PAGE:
He said that the GlüStV 2021 aims to achieve channelization, instead of a simple regulated online gaming market. Unfortunately, that may not happen because the proposed laws are stricter than what is in other EU states.
Giving his final remarks, he said that he fears the new proposed laws may create undesired results, which are also a complete opposite to Germany’s goal of channeling into the legal market.
Jürgen Häfner, DLTB’s Chair
DLTB’s Chair, Jürgen Häfner, who is also Lotto Rheinland-Pfalz MD, said that the current Germany regulatory model works very well, which is why the 16 Minister-Presidents were able to reach an agreement within such a short time.
He concluded by requesting Germany’s state parliaments to move fast and ratify the GlüNeuRStV. Once the ratified treaty is converted into a valid state law, the states can begin implementing it, and make issuing online casinos licenses more streamlined.
The parliaments must ratify the GlüNeuRStV by 30 April 2021, if the gambling law is to meet the 1 July launch date.
First German Gaming Licenses Awarded
So far, the regulator has awarded over 15 licenses to gaming operators, four of which they awarded to GVC.
The regulator awarded the licenses to operators who had removed all table games from their online sites, implemented the €1 per spin, slot stake cap, and had agreed to implement a minimum of 5-second slot spin on or before 15 December 2020.
16 Minister-Presidents Ratify Regulatory Framework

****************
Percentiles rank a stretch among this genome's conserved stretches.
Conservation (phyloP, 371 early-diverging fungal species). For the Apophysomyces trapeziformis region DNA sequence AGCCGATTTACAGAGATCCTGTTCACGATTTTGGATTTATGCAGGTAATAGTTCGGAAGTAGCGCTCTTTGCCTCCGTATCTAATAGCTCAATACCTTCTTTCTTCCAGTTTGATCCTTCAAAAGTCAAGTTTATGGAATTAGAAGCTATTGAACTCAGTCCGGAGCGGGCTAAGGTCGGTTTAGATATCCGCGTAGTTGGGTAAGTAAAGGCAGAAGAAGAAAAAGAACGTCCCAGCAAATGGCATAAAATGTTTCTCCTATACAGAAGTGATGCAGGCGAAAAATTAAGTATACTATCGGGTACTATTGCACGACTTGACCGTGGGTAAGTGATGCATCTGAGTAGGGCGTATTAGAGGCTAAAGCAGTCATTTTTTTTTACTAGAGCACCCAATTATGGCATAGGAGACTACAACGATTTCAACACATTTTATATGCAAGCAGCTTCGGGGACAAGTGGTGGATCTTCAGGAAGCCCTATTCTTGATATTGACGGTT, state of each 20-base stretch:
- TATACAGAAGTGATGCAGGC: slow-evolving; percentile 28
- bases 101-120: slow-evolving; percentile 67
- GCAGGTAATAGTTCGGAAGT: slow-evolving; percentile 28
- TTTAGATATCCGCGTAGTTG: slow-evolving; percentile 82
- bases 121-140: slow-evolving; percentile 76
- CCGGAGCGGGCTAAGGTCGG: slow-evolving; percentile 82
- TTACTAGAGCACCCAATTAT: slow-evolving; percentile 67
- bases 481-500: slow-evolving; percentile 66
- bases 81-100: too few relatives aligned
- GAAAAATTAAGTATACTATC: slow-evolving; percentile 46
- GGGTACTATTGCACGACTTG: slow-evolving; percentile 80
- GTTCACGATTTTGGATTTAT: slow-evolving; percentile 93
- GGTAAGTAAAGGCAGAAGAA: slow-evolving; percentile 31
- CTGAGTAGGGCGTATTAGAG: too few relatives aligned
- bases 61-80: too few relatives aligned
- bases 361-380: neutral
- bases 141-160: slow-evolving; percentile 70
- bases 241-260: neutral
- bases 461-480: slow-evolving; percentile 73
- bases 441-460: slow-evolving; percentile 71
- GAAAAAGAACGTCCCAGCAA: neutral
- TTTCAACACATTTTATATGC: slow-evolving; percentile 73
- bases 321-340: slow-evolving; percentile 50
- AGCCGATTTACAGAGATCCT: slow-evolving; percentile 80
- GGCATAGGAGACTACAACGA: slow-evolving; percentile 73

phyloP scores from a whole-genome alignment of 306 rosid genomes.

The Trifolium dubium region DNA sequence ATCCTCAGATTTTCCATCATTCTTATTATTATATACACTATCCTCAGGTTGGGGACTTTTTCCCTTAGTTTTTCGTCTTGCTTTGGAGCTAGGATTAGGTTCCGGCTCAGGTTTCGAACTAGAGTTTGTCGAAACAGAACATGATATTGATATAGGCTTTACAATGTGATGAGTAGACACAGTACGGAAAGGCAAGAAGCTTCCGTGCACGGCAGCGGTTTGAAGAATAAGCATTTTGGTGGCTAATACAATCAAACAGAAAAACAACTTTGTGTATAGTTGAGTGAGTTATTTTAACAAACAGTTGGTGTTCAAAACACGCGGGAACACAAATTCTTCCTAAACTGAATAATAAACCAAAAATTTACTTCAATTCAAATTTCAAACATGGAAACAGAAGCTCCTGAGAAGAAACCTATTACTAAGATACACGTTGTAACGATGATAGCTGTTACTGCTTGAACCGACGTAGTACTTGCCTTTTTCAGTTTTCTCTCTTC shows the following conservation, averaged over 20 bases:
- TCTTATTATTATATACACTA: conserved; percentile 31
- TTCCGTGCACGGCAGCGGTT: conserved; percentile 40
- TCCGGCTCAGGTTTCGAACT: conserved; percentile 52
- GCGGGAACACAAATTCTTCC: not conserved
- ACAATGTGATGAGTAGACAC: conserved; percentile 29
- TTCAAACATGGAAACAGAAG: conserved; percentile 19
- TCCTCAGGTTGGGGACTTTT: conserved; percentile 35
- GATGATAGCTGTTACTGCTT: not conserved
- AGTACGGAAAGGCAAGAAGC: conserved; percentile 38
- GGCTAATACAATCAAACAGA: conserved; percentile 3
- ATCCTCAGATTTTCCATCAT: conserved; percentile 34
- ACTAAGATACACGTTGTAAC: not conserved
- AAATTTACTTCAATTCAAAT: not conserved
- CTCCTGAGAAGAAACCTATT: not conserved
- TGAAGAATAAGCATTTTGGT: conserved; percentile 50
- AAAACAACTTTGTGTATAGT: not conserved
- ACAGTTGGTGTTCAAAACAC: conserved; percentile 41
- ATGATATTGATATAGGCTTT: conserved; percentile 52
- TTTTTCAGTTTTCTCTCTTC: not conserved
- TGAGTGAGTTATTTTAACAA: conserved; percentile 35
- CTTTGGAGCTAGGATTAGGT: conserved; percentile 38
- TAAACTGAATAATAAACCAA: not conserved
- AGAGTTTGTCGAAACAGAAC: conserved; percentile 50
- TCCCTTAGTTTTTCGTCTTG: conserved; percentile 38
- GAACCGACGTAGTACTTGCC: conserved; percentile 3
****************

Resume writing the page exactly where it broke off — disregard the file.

This happened after Germany’s 16 Minister-Presidents ratified the regulatory framework that will come into force in July 2021. The ratification happened in a virtual meeting held between 28 October 2020 and 30 October.
The ratification is an important part of the process required for the Glücksspiel Einregulierung Staatsvertrag (GlüNeuRStV) to become legally operational.
The GlüNeuRStV allows gaming operators to offer online slots and poker, while allowing the Germany states’ to continue with their monopoly on lottery, a policy that the regulators may extend to table games.
Deutscher Lotto und Totoblock (DLTB), the umbrella body representing state lottery operators praised the GlüNeuRStV, saying it is a testament to the importance of lotteries in creating an expanded gaming market for Germany.
Once the law comes into force, online gaming operators can expect to pay 5% in online gaming taxes, on top of the 19% VAT on gross revenue, for offering their online gaming verticals to Germany players.
That is because under section 17 of the Racing Betting and Lottery Act (RennwLottG), bets attract at least a 5% tax. The act states that bets by players residing in Germany, or bets processed in Germany attract a 5% levy on the “nominal value of the betting slips.”
Therefore, operators must pay taxes on both the value of the bet, and any fees they charge players when accepting their bets. For operators that may have placed their hopes in courts, two courts, including the Hessian Finance Court, have already ruled the act applies to online gaming operators.
Conclusion – Online Casino Gaming in Germany
Overall, legalization of online gaming is good news for all stakeholders in Germany. It offers a legal way for players to access online casinos in Germany, and for operators to access the growing Germany online gambling market.
About the Author
Dave is a gambling enthusiast who boasts of two decades of experience. His writings not only unravel the intricacies of online casino games but also explore the psychology behind betting. Dave's commitment to responsible gambling shines through, making every wager a mindful choice for players seeking a thrilling yet balanced gaming experience.